5 reasons why 2022 could be the year of the small-cap

Forget sector rotation. Forget geographic distribution. Here’s why you should think about diversifying your portfolio’s market caps.

 

Takeaways

  • Judged by P/E ratio, small caps – especially pre-profit ones – look incredibly expensive. By other metrics, they can be undersold.
  • While the Russell 2000 has been outperforming the Dow for the trailing 12 months, it has dipped over the past couple weeks.
  • New tax policy could drive portfolios toward value stocks, which small caps typically are.
  • There are lots of way to diversify the small-cap end of a stock portfolio via index futures and ETFs.
  • An acquisition target has an immediate 30% upside, and small companies make big targets.

In 2018, Apple became the first trillion-dollar company. Last year, it became the first two-trillion-dollar company. Today, there are half a dozen four-comma names, with Facebook – sorry, Meta – knocking on the door.

Should you have these in your portfolio? Almost certainly. They’re today’s General Electrics, AT&Ts and Ford Motors. But should you focus your portfolio entirely on the companies with the highest market caps?

That’s as rhetorical a question as “Should I only invest in U.S.-domiciled companies?” or “Should I only invest in Consumer Durables?” There are lots of reasons to go down-market when it comes to stock picking. Here are five reasons why you should be paying as much attention to the scrappy Russell 2000 companies as you do to the established Dow 30.

1.   Small caps are cheaper than many think

The most widely used metric to determine if a stock is properly valued is the price-to-earnings ratio. It is simple. It is elegant. It was on the Finance 101 test. But it can be incredibly misleading.

If you’re going to compare two legacy industrial companies in the same segment – say American Airlines and United Airlines – any difference between the P/E ratios can be reasonably ascribed to future prospects and thus to management’s ability to anticipate changes in the environment. But is it fair to compare United with Tetra Tech or Ovintiv?

The fact is,  nearly one-third of the Russell 2000 operates in the red. That’s why the Dow’s composite P/E is around 22 and the Russell’s is a surreal 727.

In this post-dotcom world, who really cares? The IPO market valued Amazon at $300 million when it went public in 1997, and it didn’t show a profit until 2003.

That’s why savvy investors value post-revenue, pre-profit companies via discounted cash flow analysis, price-to-sales ratios, net book value and other benchmarks. If you use those as points of comparison, you might be able to bag better catches than if you used the blunt instrument that is P/E. CB Insights has a great piece on this topic.

2.   Small caps are in a dip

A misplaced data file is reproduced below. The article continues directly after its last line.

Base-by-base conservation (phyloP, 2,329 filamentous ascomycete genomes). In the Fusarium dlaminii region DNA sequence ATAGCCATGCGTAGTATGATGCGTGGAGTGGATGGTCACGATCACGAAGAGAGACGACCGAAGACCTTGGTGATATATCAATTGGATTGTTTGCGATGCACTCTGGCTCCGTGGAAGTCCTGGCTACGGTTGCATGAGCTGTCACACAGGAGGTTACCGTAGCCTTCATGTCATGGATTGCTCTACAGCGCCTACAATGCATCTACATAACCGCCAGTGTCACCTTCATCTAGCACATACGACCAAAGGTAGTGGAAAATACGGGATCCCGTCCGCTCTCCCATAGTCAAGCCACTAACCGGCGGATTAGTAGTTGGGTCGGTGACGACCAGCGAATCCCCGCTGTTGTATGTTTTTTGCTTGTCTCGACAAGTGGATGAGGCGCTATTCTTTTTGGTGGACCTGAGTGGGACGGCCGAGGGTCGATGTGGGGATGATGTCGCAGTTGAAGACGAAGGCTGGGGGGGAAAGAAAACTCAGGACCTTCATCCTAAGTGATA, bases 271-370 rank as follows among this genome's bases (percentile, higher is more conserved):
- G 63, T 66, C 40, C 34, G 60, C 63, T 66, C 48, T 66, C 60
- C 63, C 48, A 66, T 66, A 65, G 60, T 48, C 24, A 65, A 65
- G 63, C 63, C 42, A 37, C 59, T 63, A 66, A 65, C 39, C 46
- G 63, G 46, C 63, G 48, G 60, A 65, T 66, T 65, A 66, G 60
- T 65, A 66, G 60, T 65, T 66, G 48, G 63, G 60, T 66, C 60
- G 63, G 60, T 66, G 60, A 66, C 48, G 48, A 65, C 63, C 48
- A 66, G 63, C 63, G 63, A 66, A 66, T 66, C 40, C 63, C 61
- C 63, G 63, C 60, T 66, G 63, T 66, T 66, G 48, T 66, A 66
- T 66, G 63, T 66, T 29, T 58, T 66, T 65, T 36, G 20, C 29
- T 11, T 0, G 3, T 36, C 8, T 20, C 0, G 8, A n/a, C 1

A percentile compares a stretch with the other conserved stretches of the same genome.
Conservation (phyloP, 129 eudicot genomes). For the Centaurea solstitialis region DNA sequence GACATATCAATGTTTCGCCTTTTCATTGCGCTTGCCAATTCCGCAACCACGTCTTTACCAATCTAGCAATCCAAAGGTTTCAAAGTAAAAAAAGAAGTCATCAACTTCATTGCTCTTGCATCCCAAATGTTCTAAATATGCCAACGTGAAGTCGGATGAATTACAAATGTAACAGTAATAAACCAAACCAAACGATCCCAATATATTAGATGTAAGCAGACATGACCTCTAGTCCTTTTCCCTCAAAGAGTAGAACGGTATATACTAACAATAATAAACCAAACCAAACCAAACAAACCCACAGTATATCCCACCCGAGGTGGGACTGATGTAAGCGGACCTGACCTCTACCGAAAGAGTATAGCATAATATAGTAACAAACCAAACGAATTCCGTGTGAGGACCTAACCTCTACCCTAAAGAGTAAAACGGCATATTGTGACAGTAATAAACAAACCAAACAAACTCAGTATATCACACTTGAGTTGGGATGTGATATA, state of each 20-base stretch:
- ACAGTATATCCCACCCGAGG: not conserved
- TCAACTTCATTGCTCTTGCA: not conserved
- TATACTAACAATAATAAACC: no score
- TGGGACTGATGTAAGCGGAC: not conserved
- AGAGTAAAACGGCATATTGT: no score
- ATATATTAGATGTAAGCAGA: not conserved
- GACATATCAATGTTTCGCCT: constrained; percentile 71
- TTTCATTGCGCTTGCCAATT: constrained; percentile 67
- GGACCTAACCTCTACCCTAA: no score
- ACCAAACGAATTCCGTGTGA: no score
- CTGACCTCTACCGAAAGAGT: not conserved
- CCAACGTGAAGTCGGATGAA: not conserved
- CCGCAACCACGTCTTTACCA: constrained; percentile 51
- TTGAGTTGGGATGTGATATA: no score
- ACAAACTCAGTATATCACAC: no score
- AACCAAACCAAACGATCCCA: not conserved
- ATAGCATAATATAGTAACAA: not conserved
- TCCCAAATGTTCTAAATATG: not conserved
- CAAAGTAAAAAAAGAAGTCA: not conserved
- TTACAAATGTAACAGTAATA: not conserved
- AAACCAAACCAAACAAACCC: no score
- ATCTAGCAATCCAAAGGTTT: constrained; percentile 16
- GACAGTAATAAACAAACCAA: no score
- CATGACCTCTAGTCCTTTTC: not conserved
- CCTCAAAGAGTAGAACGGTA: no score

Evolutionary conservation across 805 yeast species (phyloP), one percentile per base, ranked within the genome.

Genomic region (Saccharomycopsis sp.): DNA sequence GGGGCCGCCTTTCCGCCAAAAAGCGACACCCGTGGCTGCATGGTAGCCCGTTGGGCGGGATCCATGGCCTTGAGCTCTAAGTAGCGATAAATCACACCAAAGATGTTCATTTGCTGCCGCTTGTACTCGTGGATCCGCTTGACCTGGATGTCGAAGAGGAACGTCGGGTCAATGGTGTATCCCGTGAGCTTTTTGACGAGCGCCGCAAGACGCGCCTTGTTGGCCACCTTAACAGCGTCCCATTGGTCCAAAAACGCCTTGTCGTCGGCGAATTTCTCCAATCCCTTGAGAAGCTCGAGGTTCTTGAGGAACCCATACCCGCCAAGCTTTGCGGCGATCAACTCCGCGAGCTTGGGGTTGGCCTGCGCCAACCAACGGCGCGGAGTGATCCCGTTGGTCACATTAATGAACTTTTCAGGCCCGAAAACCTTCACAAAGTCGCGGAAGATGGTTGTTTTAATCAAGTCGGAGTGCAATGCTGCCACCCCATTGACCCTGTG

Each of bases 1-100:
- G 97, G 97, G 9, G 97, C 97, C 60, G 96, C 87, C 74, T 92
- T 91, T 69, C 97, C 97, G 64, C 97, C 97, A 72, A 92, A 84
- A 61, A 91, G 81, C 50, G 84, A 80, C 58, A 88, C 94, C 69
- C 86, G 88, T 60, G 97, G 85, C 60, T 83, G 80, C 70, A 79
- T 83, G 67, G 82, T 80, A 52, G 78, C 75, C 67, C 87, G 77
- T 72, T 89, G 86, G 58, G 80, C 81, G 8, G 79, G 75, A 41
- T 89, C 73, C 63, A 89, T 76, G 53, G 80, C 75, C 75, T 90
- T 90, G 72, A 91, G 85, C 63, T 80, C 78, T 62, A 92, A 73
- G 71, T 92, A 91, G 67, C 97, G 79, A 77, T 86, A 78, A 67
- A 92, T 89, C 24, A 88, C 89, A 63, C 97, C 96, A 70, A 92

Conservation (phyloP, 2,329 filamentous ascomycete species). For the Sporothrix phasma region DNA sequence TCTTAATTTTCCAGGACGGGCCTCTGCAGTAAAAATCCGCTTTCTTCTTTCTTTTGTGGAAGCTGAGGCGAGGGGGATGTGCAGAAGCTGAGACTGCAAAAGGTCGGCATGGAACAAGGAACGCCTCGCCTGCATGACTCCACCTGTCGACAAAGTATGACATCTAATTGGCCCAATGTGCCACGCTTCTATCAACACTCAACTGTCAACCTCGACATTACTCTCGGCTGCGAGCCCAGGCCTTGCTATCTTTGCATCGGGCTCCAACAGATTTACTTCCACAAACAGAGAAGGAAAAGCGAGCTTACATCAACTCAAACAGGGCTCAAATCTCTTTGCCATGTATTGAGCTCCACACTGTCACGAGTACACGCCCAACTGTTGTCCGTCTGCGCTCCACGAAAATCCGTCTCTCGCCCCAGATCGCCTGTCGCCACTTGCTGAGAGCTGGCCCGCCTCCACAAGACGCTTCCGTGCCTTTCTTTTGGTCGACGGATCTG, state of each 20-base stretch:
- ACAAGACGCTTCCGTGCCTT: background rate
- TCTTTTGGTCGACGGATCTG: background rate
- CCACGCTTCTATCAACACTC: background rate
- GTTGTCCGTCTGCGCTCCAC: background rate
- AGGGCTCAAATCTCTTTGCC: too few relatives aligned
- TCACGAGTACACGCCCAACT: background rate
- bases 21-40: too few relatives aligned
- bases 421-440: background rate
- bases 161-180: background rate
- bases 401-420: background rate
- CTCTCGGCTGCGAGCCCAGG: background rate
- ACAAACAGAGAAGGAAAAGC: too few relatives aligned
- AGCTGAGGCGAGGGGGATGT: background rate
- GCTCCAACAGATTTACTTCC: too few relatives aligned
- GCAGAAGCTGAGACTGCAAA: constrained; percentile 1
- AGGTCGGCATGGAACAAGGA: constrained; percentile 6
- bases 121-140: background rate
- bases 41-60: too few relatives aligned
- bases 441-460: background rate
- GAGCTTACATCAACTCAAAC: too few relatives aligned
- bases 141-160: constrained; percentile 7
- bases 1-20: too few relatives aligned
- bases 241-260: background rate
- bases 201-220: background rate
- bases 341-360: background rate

Over the past year, the small cap-focused Russell 2000 index saw a 32% rise, well ahead of the Dow Jones Industrial Average’s 20%.

While the blue-chip index kept chugging along over the past couple weeks, the small caps have given back around 3%. It’s hardly a correction – barely a dip – but where else are there buy opportunities right now?

3.   It’s a value play

How financial transactions will be taxed in the U.S. is a story that’s still being written, but the smart money suggests that capital gains are likely to incur a higher levy. And, while it’s a good sign for equity investors that Jerome Powell will almost certainly retain his Federal Reserve chair, at some point he’s going to have to go with the flow and raise target interest rates.

This could accrue to the benefit of small caps.

“Small-caps can stand out if long-term interest rates rise more than short-term rates over the coming year, steepening the yield curve,” according to Barron’s. “That’s because the small-cap indexes have more of a value tilt, compared with the S&P 500’s mega cap, long-duration growth stocks. More than 40% of the S&P 500’s market cap is in the technology and consumer-discretionary sectors—home to most of the stocks whose pricey valuations are at the greatest risk from higher rates.”

4.   It’s easy to fine-tune your small-cap portfolio

Small caps: How do I buy thee? Let me count the ways …

(I hesitate to quote sonnets these days. One time I asked a lady, “Shall I compare thee to a summer’s day?” She then replied, “Shall I compare thee to a Summer’s Eve?” But I digress.)

You can buy one of three index futures predicated on the Russell 2000, or another predicated on the narrower Russell 1000 or the wider Russell 3000. Or you can buy one underlaid by the S&P 600 index, which lists only those companies which have four straight quarters of positive earnings. Of course, you can also do your own research and analysis then buy the individual stocks which most appeal to you.

5.   Small companies make big targets

“U.S. mergers-and-acquisitions activity has been robust this year, and corporate balance sheets—not to mention acquisitive private-equity firms—remain flush with cash,” Nicholas Jasinski reports for Barron’s. “As relatively digestible takeover targets, small-caps would benefit from the continuation of that trend—either by being acquired themselves or by seeing their valuations rise when competitors are taken out.”

Just holding the stock of a company that is successfully acquired by another is a quick way to make around 30% with the click of a mouse.

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About the Author

5 reasons why 2022 could be the year of the small-cap

William Freedman

William Freedman writes about finance and technology. He holds an MBA from The American University in Washington, D.C., and serves on the board of governors of the New York Financial Writers’ Association.